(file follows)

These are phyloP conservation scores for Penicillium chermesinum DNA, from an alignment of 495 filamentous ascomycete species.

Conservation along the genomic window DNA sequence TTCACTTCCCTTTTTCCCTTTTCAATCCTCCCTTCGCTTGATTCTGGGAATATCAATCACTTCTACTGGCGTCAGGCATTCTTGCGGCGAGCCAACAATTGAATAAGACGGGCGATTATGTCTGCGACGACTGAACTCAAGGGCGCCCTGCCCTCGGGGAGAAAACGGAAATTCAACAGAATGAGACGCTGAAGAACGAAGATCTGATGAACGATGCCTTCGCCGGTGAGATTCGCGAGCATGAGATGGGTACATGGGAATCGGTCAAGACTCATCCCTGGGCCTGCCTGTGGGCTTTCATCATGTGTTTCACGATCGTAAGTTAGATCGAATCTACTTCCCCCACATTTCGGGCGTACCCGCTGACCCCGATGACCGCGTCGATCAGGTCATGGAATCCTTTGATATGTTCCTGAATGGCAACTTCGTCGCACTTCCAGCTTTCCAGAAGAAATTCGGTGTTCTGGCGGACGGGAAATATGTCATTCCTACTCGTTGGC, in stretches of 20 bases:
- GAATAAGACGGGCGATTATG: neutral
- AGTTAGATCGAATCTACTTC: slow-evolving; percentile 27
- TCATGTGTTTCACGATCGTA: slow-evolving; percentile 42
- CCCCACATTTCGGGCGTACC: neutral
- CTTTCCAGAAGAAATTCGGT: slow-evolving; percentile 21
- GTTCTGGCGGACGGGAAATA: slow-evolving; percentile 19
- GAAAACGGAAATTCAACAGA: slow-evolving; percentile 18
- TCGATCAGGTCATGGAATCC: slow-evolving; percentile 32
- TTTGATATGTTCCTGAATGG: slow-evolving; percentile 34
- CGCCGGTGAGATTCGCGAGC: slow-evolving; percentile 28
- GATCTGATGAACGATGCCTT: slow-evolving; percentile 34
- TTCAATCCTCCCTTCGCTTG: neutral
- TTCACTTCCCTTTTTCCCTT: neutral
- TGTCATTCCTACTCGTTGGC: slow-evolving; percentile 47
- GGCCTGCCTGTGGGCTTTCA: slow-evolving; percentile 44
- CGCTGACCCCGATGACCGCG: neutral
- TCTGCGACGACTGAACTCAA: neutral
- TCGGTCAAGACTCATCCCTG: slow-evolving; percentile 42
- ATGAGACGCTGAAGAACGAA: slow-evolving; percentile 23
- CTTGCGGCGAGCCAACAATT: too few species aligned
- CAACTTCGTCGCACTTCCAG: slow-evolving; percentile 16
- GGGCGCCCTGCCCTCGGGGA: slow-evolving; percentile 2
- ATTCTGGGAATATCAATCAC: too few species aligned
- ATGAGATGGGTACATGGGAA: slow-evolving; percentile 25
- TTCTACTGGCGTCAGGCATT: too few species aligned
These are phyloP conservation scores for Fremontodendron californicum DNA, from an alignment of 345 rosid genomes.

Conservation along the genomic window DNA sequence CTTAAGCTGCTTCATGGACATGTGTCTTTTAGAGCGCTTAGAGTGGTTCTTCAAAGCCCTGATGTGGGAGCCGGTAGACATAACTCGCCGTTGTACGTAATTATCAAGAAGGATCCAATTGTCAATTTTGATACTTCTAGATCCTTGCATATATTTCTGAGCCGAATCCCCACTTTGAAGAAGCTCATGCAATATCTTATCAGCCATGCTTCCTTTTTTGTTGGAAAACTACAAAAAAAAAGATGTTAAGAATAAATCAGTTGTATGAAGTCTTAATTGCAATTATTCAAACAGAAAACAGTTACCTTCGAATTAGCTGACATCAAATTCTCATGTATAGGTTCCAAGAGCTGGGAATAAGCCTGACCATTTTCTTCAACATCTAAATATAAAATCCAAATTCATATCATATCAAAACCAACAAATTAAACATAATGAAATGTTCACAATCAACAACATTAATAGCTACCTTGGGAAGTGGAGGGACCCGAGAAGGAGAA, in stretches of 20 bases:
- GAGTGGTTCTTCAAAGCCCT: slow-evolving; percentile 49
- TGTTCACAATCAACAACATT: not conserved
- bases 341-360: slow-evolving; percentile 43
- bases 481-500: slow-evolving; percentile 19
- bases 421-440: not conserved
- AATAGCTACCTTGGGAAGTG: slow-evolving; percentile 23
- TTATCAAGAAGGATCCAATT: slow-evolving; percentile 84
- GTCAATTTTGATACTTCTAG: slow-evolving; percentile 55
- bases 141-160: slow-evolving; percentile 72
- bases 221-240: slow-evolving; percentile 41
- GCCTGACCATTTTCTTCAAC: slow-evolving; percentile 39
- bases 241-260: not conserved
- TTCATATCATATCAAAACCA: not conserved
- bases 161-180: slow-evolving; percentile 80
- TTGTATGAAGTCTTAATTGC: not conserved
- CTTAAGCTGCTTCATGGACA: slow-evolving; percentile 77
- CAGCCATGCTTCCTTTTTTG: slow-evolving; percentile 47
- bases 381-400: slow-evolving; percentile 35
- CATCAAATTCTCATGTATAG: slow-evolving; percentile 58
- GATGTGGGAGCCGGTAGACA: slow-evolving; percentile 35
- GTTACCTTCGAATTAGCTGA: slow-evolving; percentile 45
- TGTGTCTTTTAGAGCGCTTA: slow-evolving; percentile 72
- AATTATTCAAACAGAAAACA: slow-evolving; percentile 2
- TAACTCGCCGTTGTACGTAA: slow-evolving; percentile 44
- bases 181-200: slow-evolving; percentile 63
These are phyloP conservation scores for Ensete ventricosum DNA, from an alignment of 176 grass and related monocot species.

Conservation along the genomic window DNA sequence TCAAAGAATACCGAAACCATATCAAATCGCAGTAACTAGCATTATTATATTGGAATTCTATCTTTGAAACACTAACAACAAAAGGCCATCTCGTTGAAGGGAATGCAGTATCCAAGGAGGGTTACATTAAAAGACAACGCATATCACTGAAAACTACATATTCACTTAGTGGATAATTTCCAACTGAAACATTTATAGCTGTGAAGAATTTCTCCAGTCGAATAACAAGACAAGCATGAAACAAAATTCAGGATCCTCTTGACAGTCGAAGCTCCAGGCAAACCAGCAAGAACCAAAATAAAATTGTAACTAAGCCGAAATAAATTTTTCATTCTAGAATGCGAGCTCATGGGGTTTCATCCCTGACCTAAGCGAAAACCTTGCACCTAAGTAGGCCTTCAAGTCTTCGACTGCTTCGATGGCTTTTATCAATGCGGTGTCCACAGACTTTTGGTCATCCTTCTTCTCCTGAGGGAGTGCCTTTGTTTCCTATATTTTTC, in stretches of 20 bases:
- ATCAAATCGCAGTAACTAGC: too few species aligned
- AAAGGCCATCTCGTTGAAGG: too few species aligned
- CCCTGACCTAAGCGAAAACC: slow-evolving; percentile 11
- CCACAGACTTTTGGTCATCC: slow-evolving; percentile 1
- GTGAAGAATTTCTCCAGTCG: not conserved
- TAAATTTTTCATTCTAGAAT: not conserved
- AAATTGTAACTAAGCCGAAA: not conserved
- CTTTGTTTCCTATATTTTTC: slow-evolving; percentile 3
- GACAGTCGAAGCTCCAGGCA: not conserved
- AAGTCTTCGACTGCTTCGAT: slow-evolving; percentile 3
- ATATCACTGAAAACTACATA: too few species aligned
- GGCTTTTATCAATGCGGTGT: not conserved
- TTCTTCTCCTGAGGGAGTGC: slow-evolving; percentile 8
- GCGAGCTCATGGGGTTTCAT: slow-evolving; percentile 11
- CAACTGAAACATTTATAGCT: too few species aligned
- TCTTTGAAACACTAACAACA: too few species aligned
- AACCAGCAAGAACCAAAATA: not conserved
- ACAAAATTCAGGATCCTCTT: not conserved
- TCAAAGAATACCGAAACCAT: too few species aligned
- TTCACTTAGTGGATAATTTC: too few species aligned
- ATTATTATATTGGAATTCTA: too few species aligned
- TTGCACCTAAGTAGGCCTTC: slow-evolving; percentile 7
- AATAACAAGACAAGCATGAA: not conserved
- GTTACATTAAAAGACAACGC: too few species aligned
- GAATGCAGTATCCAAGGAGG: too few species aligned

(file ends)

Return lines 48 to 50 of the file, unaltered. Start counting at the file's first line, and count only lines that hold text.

- CATCAAATTCTCATGTATAG: slow-evolving; percentile 58
- GATGTGGGAGCCGGTAGACA: slow-evolving; percentile 35
- GTTACCTTCGAATTAGCTGA: slow-evolving; percentile 45